Be sure to get acrylic or plexiglass fake ice and stay away from plastic. Cheap fake ice can be useful as filler ice, perhaps blurred out in the background or in another glass that isn’t the main subject.

Fake ice and ice shards can cost $60 to $300 apiece, so start with one or two cubes and slowly add to your collection over time.

5. Ice powder and crystals

Ice powder and crystals are most commonly used on the outside of beer bottles and glasses to give a cool and frosty look.

They are used less for cocktails but are great to make slushy drinks like margaritas. Real ice slush is a nightmare to work with because it melts so fast, but crystal ice and powder allows you to shoot all day.

6. Glycerine

Glycerine is an inexpensive item that you can find in most drug stores in the beauty section. It is used extensively in food and beverage photography. Mixed with water, you can spray it on produce items to create a misted look with evaporating.

Similarly, in beverage photography, it’s used to add condensation to a glass that stays put.

beverage photography

7. Atomizers

Buy a few atomizer bottles in different sizes. This will be for your glycerine and water mixtures.

Different bottles will offer a different amount of water droplets, so it’s good to have a variety on hand to choose from, depending on what kind of drink you’re shooting.

You can often buy these at the drug store as well. For example, you can buy empty atomizers meant for travel use. You can also choose from a wide variety on Amazon.

beverage photography-atomizers

8. Cotton gloves

You can purchase cotton gloves at the drug store and they should be worn whenever you are handling any glassware that will appear in the shot. The smallest fingerprint will show up and it will be impossible to retouch well in Photoshop.

Clean the glass with a good glass cleaner and then handle it with gloves

9. Tweezers

Tweezers are an indispensable item in beverage photography. You can use them for moving very small pieces of garnish like herbs or small ice shards.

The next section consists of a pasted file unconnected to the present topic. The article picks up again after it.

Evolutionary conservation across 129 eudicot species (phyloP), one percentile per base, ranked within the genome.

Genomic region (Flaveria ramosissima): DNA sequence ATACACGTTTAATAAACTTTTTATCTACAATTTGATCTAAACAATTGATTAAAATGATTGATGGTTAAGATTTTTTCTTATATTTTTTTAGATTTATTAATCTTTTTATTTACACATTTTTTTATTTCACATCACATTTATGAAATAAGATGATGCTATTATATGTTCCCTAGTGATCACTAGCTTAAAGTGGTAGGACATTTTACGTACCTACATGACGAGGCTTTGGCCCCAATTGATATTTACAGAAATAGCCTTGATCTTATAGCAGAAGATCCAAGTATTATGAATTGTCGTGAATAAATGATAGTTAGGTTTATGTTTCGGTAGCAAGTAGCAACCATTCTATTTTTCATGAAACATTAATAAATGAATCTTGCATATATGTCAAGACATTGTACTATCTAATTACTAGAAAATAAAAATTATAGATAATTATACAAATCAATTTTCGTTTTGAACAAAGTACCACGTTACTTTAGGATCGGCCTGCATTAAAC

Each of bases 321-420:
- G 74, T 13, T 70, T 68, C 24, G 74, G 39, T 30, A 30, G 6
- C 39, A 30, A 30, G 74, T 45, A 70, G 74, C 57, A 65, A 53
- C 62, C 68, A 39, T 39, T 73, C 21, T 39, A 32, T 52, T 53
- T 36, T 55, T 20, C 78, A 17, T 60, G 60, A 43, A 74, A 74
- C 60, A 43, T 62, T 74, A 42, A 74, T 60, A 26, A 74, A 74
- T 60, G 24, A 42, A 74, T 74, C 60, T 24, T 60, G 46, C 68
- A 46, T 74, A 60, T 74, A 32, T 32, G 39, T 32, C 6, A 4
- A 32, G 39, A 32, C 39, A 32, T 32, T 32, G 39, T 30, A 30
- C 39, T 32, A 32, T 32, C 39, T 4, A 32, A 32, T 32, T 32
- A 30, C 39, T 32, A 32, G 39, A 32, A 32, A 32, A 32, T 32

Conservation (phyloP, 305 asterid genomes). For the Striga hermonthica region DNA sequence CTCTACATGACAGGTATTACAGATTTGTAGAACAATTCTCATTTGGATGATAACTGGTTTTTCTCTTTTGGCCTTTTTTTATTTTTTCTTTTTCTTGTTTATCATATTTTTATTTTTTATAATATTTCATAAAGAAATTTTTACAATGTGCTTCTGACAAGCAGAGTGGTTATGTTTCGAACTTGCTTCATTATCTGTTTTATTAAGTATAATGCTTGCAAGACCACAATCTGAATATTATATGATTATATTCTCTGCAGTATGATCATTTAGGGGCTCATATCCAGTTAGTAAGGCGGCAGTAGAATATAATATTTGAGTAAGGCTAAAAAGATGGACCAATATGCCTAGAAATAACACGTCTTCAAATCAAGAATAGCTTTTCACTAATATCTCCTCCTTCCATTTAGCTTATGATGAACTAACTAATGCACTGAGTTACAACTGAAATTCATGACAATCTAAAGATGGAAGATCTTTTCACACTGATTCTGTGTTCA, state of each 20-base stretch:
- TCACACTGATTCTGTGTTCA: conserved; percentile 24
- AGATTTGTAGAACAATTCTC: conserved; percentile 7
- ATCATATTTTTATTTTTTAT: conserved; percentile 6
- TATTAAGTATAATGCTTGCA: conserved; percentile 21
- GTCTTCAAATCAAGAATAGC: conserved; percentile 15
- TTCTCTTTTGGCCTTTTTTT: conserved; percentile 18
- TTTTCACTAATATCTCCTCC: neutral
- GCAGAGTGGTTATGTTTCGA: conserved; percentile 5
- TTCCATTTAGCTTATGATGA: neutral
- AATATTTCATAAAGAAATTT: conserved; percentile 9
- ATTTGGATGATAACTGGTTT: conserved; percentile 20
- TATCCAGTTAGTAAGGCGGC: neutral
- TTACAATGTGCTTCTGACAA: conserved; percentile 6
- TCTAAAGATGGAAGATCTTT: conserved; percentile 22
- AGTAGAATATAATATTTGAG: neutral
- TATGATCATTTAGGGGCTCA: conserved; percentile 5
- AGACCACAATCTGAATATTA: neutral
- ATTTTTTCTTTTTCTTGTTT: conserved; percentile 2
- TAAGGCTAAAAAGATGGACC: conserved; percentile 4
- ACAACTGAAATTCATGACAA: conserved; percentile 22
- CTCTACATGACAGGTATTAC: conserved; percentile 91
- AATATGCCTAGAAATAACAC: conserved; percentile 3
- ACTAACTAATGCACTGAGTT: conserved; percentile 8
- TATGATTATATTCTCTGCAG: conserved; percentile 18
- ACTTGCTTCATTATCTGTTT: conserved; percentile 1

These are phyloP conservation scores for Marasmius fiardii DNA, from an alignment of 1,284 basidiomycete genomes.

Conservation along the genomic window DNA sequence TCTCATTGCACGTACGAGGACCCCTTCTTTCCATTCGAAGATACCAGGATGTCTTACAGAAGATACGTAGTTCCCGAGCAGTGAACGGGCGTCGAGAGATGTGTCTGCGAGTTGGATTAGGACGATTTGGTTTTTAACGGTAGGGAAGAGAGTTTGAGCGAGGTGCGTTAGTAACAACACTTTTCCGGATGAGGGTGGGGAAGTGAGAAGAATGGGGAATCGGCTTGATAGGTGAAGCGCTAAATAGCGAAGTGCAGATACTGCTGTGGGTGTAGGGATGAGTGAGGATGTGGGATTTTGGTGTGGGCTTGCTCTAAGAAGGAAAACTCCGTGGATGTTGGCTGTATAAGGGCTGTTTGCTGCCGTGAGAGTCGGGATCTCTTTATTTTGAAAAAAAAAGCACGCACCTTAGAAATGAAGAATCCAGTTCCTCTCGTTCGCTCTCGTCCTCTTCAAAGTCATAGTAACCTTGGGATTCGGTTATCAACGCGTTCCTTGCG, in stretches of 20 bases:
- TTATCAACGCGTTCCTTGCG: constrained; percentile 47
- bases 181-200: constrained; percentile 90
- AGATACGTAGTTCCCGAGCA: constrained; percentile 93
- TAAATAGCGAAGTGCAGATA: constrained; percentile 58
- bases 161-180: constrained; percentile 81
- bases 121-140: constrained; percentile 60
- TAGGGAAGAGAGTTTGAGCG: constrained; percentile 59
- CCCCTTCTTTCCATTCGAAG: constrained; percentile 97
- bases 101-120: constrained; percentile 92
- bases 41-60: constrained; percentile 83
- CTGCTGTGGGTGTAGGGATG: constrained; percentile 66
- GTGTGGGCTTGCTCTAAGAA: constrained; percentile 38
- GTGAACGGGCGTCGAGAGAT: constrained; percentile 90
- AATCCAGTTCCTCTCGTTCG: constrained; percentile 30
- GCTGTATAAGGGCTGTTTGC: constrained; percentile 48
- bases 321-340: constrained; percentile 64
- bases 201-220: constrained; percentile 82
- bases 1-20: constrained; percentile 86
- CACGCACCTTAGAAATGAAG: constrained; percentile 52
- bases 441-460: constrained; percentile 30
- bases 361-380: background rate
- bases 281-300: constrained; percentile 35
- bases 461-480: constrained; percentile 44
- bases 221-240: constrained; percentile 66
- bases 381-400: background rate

When you shoot beverage photography, every small detail is very important, so having tweezers on hand can help you make small adjustments. If you can find some with a long handle, that would be extra helpful.

beverage photography-tweezers

10. Canned air

Canned air or air duster is an item that can be found in hardware stores and may seem like a strange item to have in your beverage photography toolkit. It’s used to blow any dust off your surfaces and set.

Remember, with commercial beverage photography, a pristine, polished image is super important so you don’t want any dust or blemishes on your subject or set. Of course, you can retouch these out to a certain extent, by why spend the time if you don’t need to. Canned air will help you with that.

Conclusion

Commercial beverage photography can be a very challenging genre to shoot. However, having the right tools on hand can make your job much easier and go a long way in helping you get that hero shot.

These are my top ten suggestions for your toolkit, but there are other items that can be useful. Chime in in the comments below if you have any suggestions.

 

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Darina Kopcok
Darina Kopcok

is a writer and professional food photographer who shares her recipes and photography on her blog Gastrostoria. Her latest work can be found on OFFset, as well as her online portfolio at darinakopcok.com.